President Napolitano: Tough choices at UC with good results for Californians
On April 9, President Napolitano published the following op-ed in the Mercury News:
Historical perspective is an important lens through which to view the University of California’s enrollment of out-of-state students. Without it — and lacking an appreciation of the difficult decisions that had to be made during the worst recession since the Great Depression — there is bound to be a huge gap in public understanding.
Over an 18-month period, the state cut UC funding for its core operating budget by one-third, nearly $1 billion. Between 2007 and 2011, tuition doubled. These were what former UC President Mark G. Yudof called “treacherous, treacherous times” that confronted the university with three basic choices:
- Continue raising tuition
- Reduce the admission of eligible California students
- Increase out-of-state enrollment
Cost cutting was also undertaken by UC. After all, public institutions must continually strive to do more with less. UC Berkeley’s administrative costs, for example, are now one-sixth of what similar costs are at Harvard. But cost cutting alone was not enough to close the size of the budget gap caused by state cuts.
Meanwhile, the California State University system, which attracts few out-of-state students, was forced to reduce enrollment and, as Chancellor Tim White recounted recently, “turned away tens of thousands of eligible students.”
In contrast, faced with the available options, the University of California opted for an increase in out-of-state enrollment, enabling UC to:
- Meet — and even exceed — its Master Plan responsibilities to enroll the top 12.5 percent of high school graduates across the state, offering every qualified applicant a place at UC
- Maintain academic excellence and retain talented faculty so that our students could experience the same quality of education as previous generations
- Freeze in-state tuition for six years, beginning in 2011
Now that the state has committed funding for enrollment growth, UC campuses are poised to enroll thousands more Californians than were enrolled last year — 5,000 more by this fall, and an additional 5,000 in the following two years. And this can be accomplished without reducing nonresident enrollment, though it is capped at UC Berkeley, UCLA and UC San Diego next year.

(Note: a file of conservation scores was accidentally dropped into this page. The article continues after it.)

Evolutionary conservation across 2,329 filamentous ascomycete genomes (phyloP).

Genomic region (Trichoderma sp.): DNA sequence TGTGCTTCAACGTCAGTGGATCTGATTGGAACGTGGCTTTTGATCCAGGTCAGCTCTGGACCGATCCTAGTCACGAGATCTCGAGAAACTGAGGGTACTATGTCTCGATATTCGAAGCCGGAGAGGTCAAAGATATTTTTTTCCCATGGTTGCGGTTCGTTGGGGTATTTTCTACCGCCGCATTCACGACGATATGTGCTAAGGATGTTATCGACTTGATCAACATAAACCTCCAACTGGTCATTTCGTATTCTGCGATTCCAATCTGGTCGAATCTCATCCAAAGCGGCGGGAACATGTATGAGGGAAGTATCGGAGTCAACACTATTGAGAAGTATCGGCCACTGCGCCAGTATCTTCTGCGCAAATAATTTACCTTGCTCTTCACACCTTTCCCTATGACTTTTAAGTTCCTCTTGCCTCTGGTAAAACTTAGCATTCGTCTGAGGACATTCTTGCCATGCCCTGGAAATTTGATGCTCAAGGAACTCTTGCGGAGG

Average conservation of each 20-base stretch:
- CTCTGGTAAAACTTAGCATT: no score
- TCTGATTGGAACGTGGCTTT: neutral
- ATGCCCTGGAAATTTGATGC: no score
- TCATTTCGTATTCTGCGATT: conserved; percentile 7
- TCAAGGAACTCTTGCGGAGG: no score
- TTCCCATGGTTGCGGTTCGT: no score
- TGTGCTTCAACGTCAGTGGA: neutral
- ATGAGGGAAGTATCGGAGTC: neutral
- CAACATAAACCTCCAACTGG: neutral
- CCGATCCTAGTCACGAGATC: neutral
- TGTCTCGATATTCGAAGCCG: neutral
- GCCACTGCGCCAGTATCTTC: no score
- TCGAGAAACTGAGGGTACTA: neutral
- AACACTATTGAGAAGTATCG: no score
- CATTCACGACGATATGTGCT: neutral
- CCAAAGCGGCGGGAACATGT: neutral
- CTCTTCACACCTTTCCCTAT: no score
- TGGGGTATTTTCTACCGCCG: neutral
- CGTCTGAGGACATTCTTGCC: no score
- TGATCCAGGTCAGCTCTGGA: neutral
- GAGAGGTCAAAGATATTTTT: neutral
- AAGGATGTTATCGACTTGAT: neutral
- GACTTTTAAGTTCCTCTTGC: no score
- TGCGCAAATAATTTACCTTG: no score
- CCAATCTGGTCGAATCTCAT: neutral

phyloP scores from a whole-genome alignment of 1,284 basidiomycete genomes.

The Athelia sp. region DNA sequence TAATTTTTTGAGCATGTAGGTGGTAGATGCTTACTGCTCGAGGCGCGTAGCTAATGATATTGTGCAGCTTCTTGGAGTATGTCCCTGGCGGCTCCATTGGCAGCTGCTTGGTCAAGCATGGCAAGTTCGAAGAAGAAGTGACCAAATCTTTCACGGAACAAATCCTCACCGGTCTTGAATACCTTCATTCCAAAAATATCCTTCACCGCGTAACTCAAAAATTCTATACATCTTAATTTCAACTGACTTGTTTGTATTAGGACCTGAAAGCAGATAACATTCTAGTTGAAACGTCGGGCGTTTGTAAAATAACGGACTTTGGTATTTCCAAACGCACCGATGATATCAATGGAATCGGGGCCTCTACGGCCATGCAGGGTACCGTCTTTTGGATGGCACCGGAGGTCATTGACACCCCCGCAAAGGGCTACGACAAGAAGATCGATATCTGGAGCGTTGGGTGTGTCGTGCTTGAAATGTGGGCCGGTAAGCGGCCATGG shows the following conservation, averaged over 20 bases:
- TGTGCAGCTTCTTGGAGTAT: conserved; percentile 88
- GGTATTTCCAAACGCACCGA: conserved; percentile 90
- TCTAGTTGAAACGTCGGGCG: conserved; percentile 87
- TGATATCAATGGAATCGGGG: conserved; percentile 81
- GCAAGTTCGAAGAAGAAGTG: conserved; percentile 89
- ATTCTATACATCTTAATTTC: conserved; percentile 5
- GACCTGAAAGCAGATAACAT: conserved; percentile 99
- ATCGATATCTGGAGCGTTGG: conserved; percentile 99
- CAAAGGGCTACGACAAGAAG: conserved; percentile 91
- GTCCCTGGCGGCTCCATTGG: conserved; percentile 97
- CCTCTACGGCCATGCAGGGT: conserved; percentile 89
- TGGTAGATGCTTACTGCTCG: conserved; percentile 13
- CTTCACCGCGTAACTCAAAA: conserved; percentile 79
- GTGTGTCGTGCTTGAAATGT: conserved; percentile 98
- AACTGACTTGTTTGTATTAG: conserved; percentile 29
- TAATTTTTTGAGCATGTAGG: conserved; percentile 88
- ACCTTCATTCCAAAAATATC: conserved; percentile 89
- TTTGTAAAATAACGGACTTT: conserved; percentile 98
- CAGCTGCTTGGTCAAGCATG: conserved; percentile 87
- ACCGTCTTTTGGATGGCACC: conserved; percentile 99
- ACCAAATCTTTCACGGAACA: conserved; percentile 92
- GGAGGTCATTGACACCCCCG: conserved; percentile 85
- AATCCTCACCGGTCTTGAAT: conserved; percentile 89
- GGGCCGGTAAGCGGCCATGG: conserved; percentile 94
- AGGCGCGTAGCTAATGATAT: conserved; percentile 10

For the fifth straight year, there has been no tuition increase for residents — made possible by nonresident tuition revenue of $800 million this year alone and increased funding from the state. And in-state tuition will remain frozen in 2016-17 as well.
New transfer pathways have made it easier for community college students to secure a UC education, and we expect their numbers to rise to a third of all UC undergraduates. Simultaneously, we have embarked on an initiative to significantly increase student housing.
Graduation rates, already high, continue to improve, as we make progress in efforts to reduce the time it takes to graduate.
The University of California’s efforts to maintain excellence, affordability and social mobility despite the challenges we have faced are clearly demonstrated by various university rankings, including The New York Times College Access Index, which called the University of California an “upward-mobility machine.”
Meanwhile, UC researchers are producing an average of five inventions a day as they make discoveries benefiting the state, nation and world: innovations ranging from an earthquake early warning system and a new form of artificial kidney to a safe, natural insect repellent to protect crops and to new energy-saving technology.
The people of California are proud of their university, and they should be. As we recover from the recession and as state dollars for UC increase (though still not at the level they were in 2008), my time and energy are focused on how we best educate the next generation of Californians while supporting California’s economy and its well-deserved reputation for innovation.
Out-of-state students will continue to contribute to the educational experience our in-state students receive. But our emphasis has been, and always will be, access, affordability and quality of education for our California students.
The decisions of the past were the right decisions. Everyone in state government involved with UC’s budget knew the choices that were made. In that respect, the recent state audit criticizing enrollment of nonresidents says nothing new. But the future of UC is bright, and can be brighter still if, together with state legislators and the governor, we look forward instead of relitigating the past.